Glenn isn’t the only artist to find success late in life. In this respect, his peers include Rodriguez, the Detroit singer­-songwriter—subject of the 2012 documentary Searching for Sugar Man—who retired from the music industry in 1971 only to learn, thirty years later, that he had a fan base in South Africa and Oceania; Nic Jones, the finger-picking guitarist from Essex, UK, whose 1980 record, Penguin Eggs, became a classic decades after a brain injury took him out of the music business; and Vashti Bunyan, a horse breeder and furniture ­restorer in rural Scotland who, in the ’90s, looked herself up on the internet and learned that Just Another Diamond Day—a folk album she’d recorded in 1970 on a horse-and-wagon trip she’d taken across the country—hadn’t disappeared from the world as she’d thought it had. (It is now a collector’s item worth thousands of dollars.)

These narratives are often framed as feel-good stories: after being ignored for a lifetime, an undiscovered artist finally gets their due. And yet none had the second acts they deserved. Rodriguez’s late-career shows were lacklustre, and his comeback album never materialized. There’s a video on YouTube from a rare concert that Jones gave, in 2013, in the British Midlands, nearly three decades after his brain injury. On stage without his guitar, Jones seems stiff and awkward, like an artist whose performance career is rapidly ending again, as indeed it was. After thirty-five years away from the music industry, Bunyan returned and recorded two additional albums, but her revival was short lived. Following a gruelling mixing-and-mastering session in 2012, she turned to an audio technician and exclaimed, “I’m never doing this again.” She hasn’t.

Glenn, meanwhile, has learned that life as a world-renowned musician in the twenty-first century can be as precarious as that of an unknown performer in the 1970s. The home he and Elizabeth live in is temporary and their bank ­accounts are running low. They have some ventures, which may provide supplementary income. With a Canadian producer, they’ve filmed a pilot for a kids’ TV show. They’ve written five ­musicals that they’re shopping around. And they’re hoping that vinyl sales of the new album, as well as resales of Glenn’s older records, will provide a measure of short-term stability.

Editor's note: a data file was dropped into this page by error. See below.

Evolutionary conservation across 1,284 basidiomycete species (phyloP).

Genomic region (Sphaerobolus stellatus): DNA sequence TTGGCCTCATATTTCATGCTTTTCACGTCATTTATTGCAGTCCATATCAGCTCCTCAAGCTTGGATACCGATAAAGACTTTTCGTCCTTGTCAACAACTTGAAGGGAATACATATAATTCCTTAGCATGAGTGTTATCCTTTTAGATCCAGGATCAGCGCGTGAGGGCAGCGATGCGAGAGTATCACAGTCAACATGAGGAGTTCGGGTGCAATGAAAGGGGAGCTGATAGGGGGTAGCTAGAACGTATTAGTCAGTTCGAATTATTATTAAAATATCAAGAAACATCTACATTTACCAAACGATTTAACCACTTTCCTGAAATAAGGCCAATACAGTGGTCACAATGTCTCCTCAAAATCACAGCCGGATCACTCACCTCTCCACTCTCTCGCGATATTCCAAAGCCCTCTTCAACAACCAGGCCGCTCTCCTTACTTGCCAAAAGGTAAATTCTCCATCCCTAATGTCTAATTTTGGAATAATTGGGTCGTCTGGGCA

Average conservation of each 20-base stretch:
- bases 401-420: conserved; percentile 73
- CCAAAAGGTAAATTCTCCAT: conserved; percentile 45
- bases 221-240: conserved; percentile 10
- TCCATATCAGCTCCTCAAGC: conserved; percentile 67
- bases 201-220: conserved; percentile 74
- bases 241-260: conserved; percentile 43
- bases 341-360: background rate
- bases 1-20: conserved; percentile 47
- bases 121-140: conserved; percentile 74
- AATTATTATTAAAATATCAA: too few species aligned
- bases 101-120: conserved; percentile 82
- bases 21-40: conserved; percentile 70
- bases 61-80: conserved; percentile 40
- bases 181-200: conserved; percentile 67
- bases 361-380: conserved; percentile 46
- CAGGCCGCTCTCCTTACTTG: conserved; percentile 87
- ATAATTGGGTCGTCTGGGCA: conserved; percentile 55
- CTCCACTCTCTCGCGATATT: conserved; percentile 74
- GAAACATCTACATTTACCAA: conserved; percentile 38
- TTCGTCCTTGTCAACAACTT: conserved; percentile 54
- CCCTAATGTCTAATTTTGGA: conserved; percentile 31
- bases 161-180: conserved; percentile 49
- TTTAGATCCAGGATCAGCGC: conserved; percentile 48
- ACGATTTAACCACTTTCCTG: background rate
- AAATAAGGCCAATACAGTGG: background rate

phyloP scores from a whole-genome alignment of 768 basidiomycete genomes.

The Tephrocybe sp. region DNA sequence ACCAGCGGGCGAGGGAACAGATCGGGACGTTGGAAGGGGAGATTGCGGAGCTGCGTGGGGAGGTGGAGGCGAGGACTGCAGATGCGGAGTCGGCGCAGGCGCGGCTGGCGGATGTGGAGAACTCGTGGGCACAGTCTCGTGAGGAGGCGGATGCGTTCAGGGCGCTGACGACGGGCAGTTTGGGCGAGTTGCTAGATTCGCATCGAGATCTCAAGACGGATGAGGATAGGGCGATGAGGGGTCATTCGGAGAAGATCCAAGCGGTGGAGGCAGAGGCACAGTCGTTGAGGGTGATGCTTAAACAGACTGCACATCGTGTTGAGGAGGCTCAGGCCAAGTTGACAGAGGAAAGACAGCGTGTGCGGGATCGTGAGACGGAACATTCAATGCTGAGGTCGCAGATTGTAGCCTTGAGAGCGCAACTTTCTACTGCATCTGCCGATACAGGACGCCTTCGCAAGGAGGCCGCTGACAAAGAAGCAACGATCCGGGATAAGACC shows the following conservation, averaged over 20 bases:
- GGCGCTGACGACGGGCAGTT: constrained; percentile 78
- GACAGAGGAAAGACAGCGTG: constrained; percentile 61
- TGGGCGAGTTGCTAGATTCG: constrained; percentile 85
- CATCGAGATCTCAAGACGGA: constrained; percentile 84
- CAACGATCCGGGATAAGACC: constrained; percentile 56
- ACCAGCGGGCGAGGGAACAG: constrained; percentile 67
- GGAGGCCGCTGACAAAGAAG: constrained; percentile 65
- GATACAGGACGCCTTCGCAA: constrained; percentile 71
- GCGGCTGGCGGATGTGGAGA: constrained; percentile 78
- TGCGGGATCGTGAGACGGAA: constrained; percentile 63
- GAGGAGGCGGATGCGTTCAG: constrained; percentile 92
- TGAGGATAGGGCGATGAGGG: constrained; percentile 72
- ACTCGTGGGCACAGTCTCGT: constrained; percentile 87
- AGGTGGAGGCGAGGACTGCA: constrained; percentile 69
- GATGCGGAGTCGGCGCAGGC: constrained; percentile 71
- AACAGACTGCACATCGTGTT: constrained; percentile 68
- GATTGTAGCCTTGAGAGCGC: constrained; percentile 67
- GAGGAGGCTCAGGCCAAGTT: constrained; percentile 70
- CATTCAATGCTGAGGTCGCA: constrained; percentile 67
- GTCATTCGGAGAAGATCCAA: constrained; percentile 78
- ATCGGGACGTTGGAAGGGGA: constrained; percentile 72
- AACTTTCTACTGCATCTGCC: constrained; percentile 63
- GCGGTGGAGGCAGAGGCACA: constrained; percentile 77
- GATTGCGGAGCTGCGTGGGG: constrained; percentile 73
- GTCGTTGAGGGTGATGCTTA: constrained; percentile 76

But they can’t count on it. “Retirement is deeply attractive, but it’s not in the cards,” Elizabeth says. “Glenn and I were talking about our end-of-life ­wishes the other day, and we acknowledged that we want to die at home. But where is that? Unless millions of dollars land in our laps, we will never have a permanent place to live.” They have set up a Patreon page in the hopes that somebody—perhaps a wealthy benefactor—may wish to reciprocate the legacy Glenn has bequeathed the world. It may be the best shot they have.

Of course, fans’ enthusiasm, while intangible, is a form of reciprocation too, and Glenn has always opted for gratitude over bitterness. His sense of wonderment was palpable when, in November 2018, he delivered his greatest late-career performance at Le Guess Who?, a festival in Utrecht, the Netherlands. In front of an enraptured audience, he played half of Keyboard Fantasies as images of Wolff’s stained-glass art projected behind him. He bantered between songs, discussing his love for Elizabeth, for Soka Gakkai Nichiren Buddhism, and for his ­mother. He even played a Negro spiritual she’d sung to him when he was a kid. He couldn’t always control his excitement. “This is amazing,” he exclaimed repeatedly. He concluded the set with “No Other,” a power ballad that explodes in stentorian pianos and vocal ululations. “I hear the ancients calling, calling, calling,” he sang. “All the ancestors calling: come home.”

When the show ended, the bandmates went their own way for the evening. Bianca Palmer and Nick Dourado, the saxophonist, were too giddy to wind down, so they went to a free-jazz concert instead. Carlie Howell, the bassist, spent much of the night exploring the Utrecht venue, a musical multiplex with a black-box theatre and a Chicago-style blues club. Jeremy Costello, the keyboardist, remembers eating salad from a garbage can and dancing at a house-music show. Kurt Inder returned to the hotel early and helped Glenn to his room. “I was rolling his suitcase,” says Inder. “He was exhausted.” Glenn’s gohonzon was waiting for him in his suite. He prayed, and then he slept.  

Simon Lewsen
Simon Lewsen has contributed to the Globe and Mail, enRoute, The Atlantic, Foreign Policy, and MIT Technology Review. He teaches writing at the University of Toronto.
Sarah Palmer
Sarah Palmer ( has contributed to Toronto Life, Maclean's, and the Globe and Mail.